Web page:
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Column: Reuniting with unfamiliar people creates dilemma


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My wife and I enjoy doing many things together. But when our entertainment preferences are not in sync, we can communicate openly with each other.

That makes for a perfect union. But it may make for a lousy reunion. Let me explain.

The Wolfsie family is headed to Michigan, where Mary Ellen will enjoy the 45th anniversary of her high school graduation. Up until about a month ago, we were both talking about the event but hiding how we felt about the arrangements. I’ve put in parentheses what we were really thinking.

“Mary Ellen, your reunion is getting close. Sounds like fun.” (Sounds like fun for you. This is about the last thing in the world I want to do.)

“Yes, Dick I am looking forward to the evening. I hope you’ll enjoy it.” (Please drop me off at the front door and go find something else to do.)

“It will be great to see your classmates, Mary Ellen.” (This will be unbearable, viewing photos of the grandchildren of people I don’t know.)

“I’ll be proud to say you are my husband.” (I really do hope you’ll drop me off at the front door and find something else to do.)

“I can’t wait to hear all the stories about when you were a teenager.” (I really need to find a bar nearby with a big-screen TV.)

“Yes, I think you’ll get a kick out of looking through the yearbook.” (Maybe you can find a bar with a big-screen TV.)

Finally, last week, we started getting honest with each other. While it was true that I was dreading this event, I was a bit hurt that I wasn’t really wanted.

“OK, let me try to make you understand this, Dick,” said my wife. “If you go with me and simply hang around, no one will know you, you won’t know where to put yourself, and people will wonder why you look so uncomfortable.”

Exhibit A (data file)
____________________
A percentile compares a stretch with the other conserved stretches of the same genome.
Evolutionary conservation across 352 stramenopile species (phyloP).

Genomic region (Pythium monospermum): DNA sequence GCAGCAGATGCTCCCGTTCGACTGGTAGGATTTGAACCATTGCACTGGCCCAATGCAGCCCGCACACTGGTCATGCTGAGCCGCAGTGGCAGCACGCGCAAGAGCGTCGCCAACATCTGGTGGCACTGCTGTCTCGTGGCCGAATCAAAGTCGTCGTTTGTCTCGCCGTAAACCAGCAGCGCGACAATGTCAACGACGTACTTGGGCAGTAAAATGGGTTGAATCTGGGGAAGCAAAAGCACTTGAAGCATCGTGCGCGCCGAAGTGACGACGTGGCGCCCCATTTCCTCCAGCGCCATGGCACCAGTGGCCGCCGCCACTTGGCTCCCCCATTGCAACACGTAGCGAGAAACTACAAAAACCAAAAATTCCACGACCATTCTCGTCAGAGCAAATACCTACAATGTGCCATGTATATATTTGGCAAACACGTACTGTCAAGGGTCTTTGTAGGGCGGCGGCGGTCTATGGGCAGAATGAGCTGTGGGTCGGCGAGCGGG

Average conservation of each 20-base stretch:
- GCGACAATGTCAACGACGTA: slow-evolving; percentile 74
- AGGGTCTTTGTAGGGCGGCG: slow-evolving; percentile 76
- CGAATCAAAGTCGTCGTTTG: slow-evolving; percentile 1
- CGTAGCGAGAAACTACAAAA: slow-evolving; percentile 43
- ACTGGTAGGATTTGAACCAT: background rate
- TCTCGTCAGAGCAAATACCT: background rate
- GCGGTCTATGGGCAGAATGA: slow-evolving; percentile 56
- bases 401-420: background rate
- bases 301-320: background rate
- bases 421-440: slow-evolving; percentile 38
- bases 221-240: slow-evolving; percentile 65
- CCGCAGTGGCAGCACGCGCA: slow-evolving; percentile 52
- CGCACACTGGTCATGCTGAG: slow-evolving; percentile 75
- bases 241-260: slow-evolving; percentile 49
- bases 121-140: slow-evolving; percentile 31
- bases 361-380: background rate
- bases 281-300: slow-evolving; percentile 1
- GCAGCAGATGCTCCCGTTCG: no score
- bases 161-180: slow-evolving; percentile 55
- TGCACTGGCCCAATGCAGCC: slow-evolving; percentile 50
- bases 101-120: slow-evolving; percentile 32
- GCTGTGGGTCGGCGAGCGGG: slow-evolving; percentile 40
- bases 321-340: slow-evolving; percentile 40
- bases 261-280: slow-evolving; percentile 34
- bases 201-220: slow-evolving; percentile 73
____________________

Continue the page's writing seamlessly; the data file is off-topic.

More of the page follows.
“No, that’s how I felt at my 45th reunion. Look, I attended your last college reunion, and you told me that friends were always asking about me.”

“Yes, they asked me if I knew who that guy was, asleep in the corner.”

Mary Ellen then compromised, suggesting I make a brief appearance, then excuse myself and go back to the hotel, but I reminded her that once when I did this very thing at another get-together, she was annoyed. I guess that was no way to behave at my own engagement party.

She also mentioned that at a previous reunion I said things she didn’t find funny: “Like when you saw an old flame of mine having a few too many cocktails. He told you jokingly that he had been drinking ever since we broke up. And you said: ‘Wow, still celebrating after all these years?’”

Right now, I plan to make a brief appearance, then get in the car and find that bar with a big-screen TV. I won’t know anybody in the place, and people will ignore me, so I’ll just curl up in a booth and take a nap.

Same as going to the reunion.

Television personality Dick Wolfsie writes this weekly column for the Daily Journal. Send comments to letters@dailyjournal.net.

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